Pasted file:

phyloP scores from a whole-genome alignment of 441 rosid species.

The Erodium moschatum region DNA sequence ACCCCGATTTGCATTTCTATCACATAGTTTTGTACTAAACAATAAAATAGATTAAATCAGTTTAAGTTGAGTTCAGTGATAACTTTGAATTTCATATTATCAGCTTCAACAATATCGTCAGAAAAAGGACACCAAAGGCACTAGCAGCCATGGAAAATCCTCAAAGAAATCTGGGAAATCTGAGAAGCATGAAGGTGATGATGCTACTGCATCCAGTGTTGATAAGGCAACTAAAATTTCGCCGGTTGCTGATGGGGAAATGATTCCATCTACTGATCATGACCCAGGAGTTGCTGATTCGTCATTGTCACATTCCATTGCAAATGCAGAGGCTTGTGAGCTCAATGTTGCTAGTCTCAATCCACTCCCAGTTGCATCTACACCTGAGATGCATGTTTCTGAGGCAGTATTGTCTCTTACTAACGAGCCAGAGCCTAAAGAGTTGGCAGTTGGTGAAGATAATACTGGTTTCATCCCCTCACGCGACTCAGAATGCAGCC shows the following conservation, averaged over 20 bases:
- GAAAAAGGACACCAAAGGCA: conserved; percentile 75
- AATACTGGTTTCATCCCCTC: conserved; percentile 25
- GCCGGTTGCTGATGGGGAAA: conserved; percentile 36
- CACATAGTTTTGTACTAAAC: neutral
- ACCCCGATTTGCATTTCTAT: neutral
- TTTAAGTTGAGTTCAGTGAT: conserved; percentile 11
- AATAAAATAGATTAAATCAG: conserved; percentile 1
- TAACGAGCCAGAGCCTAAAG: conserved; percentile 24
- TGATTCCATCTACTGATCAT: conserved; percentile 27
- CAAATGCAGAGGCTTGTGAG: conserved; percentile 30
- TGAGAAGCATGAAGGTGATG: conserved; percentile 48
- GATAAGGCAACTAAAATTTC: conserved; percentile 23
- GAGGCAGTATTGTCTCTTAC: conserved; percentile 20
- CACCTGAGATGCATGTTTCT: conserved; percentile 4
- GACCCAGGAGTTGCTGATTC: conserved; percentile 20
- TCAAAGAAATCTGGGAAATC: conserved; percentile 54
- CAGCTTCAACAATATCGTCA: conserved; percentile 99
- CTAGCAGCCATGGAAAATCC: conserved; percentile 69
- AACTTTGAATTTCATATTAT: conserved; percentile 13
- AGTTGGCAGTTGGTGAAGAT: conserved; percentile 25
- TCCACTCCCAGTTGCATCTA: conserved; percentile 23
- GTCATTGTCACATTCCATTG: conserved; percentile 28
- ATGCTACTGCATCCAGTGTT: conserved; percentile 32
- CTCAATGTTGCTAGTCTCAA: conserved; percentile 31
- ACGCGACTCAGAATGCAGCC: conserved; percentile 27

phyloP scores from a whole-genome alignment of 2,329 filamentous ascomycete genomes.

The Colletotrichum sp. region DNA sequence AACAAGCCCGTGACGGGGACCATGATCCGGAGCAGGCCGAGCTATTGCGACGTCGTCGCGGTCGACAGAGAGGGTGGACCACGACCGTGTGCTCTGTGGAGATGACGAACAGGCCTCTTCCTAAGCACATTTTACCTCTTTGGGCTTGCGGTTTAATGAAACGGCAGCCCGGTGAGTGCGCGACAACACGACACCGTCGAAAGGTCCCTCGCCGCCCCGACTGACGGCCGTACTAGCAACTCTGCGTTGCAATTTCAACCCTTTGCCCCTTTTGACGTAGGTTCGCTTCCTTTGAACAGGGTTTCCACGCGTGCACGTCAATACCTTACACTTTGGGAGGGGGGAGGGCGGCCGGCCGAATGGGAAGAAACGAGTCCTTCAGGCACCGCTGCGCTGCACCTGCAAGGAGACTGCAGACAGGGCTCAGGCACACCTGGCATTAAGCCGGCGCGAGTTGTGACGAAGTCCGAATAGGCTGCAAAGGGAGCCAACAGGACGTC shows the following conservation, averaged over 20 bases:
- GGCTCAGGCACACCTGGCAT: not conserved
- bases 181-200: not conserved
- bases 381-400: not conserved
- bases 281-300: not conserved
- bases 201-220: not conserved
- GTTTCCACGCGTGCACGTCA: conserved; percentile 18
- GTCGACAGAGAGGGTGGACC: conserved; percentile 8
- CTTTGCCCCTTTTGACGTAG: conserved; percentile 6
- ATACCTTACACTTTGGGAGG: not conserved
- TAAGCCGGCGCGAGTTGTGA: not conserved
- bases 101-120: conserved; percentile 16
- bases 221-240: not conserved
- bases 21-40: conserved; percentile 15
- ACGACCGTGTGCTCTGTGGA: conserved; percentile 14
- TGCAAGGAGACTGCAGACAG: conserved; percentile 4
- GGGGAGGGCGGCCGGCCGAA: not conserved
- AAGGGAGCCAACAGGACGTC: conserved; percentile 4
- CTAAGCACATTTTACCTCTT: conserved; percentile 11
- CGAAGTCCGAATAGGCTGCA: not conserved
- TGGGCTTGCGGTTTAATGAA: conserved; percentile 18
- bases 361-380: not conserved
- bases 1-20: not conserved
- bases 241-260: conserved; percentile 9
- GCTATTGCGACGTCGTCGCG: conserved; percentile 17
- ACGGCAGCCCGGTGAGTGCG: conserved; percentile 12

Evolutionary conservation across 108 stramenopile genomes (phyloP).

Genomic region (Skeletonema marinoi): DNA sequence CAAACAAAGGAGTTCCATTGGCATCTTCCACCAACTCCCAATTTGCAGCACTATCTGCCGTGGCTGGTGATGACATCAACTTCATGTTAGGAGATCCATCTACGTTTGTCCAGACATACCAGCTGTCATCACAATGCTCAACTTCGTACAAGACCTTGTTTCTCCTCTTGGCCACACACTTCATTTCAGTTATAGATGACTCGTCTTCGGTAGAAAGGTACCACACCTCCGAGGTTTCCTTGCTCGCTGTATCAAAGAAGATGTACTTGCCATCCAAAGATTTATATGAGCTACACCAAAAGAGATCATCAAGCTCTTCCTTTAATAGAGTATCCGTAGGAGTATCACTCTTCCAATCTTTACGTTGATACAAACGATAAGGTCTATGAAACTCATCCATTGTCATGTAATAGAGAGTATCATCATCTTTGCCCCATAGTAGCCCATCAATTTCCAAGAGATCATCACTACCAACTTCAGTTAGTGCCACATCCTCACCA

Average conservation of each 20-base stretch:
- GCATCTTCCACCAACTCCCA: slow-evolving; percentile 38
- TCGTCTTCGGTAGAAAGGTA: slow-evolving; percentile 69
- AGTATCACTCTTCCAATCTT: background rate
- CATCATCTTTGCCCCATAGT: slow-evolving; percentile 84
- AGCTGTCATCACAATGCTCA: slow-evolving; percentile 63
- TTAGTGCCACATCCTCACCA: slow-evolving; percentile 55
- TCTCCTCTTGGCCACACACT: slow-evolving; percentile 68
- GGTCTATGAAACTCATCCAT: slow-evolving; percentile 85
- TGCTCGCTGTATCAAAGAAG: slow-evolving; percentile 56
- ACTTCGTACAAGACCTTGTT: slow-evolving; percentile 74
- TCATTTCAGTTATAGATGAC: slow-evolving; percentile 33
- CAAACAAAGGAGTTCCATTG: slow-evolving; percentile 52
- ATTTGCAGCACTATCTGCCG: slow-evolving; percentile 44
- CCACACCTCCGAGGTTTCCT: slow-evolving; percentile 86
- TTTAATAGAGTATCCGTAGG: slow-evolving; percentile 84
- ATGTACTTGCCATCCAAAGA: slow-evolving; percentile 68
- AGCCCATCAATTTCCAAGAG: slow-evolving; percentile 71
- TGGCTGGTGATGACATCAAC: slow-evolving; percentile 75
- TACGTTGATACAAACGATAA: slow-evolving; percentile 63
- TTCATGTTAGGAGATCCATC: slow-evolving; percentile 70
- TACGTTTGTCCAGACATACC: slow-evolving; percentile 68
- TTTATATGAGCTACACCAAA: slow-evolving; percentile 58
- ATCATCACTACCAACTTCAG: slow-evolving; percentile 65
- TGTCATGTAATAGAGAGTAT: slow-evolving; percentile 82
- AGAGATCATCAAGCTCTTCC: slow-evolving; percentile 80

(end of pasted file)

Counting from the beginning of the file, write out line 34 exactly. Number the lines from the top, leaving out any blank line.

- bases 201-220: not conserved